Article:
3- Fathi Bashagha

Fathi Bashagha, another potential presidential candidate, was a former interior minister during the GNA reign. He also unsuccessfully competed against Dbeibeh for the prime minister position earlier this year.

Bashagha is a leading and influential military and political figure in western Libyan.

Born in Misrata in 1962, Bashagha graduated from the Air College with the rank of lieutenant.

Though he resigned in 1993, he joined the Military Council in Misrata following the 2011 uprising.

4- Muhammad Khaled Abdullah Al-Ghweil

The head of the Peace and Prosperity Party, Mohamed Khaled Abdel Al-Ghweil, told Anadolu Agency of his intention to run for the presidential elections.

He hails from Misrata although he was born in Tripoli in 1965.

He also competed with Dbeibeh for the prime minister post.

Al-Ghweil previously held high government positions, including serving as an undersecretary for the Ministry of Planning.

5- Ali Zaidan

Sources close to the former Libyan Prime Minister, Ali Zaidan (2012-2014), revealed to Anadolu Agency his plans to vie for the country’s presidency.

Zaidan was born in 1950 in the city of Al-Jufra southeast of Tripoli. He heads the Nidaa Al-Qardabiya party.

In 1980, he joined the National Front for the Salvation of Libya, a movement based outside Libya that opposed the Gaddafi regime.

6- Othman Abdul Jalil

This week, the former Minister of Education, Othman Abdel Jalil, announced via a video speech on his Facebook page his intention to run for the presidential elections.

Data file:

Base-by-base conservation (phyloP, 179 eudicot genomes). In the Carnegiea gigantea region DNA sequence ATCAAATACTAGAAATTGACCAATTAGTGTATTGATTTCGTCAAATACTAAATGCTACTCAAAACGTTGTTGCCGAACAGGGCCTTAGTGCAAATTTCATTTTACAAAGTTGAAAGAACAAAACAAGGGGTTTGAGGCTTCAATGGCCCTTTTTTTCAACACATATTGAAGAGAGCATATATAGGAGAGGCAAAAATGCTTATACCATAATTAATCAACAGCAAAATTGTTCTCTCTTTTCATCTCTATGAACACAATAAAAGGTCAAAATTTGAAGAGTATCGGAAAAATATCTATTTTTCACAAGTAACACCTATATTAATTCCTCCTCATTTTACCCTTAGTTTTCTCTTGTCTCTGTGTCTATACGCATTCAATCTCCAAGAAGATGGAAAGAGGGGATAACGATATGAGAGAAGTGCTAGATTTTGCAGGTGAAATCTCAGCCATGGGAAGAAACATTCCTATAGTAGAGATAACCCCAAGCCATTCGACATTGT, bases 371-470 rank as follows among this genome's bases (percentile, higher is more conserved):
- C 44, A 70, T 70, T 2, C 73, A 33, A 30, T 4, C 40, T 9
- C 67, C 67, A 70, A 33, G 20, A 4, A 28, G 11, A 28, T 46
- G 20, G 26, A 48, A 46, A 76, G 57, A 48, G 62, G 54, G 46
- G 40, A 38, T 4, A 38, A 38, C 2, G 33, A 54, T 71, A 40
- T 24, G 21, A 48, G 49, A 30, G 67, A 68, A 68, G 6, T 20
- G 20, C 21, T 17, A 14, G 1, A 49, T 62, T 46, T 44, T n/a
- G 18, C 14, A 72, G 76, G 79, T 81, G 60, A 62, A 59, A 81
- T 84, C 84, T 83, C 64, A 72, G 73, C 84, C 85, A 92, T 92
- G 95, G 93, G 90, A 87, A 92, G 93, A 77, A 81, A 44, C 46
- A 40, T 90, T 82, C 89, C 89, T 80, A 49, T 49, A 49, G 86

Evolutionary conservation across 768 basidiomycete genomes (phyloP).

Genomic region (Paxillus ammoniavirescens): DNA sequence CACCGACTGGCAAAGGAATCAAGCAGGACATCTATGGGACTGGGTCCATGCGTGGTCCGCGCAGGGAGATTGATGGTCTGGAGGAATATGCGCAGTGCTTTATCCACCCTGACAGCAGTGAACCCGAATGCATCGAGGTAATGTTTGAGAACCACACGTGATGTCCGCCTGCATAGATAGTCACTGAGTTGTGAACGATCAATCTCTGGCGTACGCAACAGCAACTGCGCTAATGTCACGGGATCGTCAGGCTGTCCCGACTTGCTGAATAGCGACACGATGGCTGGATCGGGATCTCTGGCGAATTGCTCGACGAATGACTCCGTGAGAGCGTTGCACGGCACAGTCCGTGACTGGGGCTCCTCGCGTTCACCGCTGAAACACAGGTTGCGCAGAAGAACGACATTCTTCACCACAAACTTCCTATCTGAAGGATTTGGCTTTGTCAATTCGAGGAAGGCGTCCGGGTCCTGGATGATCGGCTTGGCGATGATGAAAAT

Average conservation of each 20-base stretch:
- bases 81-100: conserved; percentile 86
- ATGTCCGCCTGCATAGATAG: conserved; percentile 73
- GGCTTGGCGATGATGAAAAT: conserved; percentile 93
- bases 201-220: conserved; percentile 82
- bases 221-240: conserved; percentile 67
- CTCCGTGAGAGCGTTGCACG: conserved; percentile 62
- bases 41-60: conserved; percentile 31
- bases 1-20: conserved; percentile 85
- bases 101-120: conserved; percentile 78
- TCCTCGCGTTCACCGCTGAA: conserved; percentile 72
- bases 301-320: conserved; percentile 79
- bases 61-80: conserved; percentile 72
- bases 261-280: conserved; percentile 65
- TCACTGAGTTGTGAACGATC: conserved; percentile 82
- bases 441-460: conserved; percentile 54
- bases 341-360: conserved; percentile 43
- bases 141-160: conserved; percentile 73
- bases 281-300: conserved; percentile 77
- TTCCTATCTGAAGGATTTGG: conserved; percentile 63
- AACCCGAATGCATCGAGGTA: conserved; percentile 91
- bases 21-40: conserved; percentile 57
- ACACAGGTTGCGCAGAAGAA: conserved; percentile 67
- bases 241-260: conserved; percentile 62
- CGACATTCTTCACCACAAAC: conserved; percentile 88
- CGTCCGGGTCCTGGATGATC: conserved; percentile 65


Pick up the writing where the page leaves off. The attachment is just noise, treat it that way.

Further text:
He was born in 1967 and hails from the city of Zintan in the Western Mountains.

Abdel Jalil holds a Ph.D. in genetics and genetic engineering and is a faculty member in Libyan universities.

7- Aref Al-Nayed

Aref Al-Nayed, who heads the Revival of Libya bloc, also stated on his Facebook page his intention to run for the presidential elections.

Al-Nayed was born in Benghazi in 1962. He was a former ambassador to the United Arab Emirates (2011-2016) and is seen as being close to the Gulf country’s leadership. He also served as a national security adviser to former Prime Minister Abdullah Al-Thani.

8- Fathi bin Shatwan

Fathi Benchtwan, head of the Steering Committee of the National Project Movement, announced his candidacy for the presidential elections.

He holds a BA in Engineering and served as minister of industry and minister of energy before the 2011 revolution.

9- Ismail Al-Shtiwi

Sources close to businessman Ismail Al-Shtiwi told Anadolu Agency that he intends to register his candidacy for the presidential elections in the coming days.

Al-Shtiwi was born in 1966 and hails from the city of Asaba in the Western Mountains.

He currently resides in the UAE and has a popular base among the Libyan sports audience having previously chaired the administrative committee of the Al-Ahly Sports Club in 2006 and 2007.

Libyans hope that the upcoming elections will contribute to ending an armed conflict that has plagued the oil-rich country for years.

*Writing by Ibrahim Mukhtar in Ankara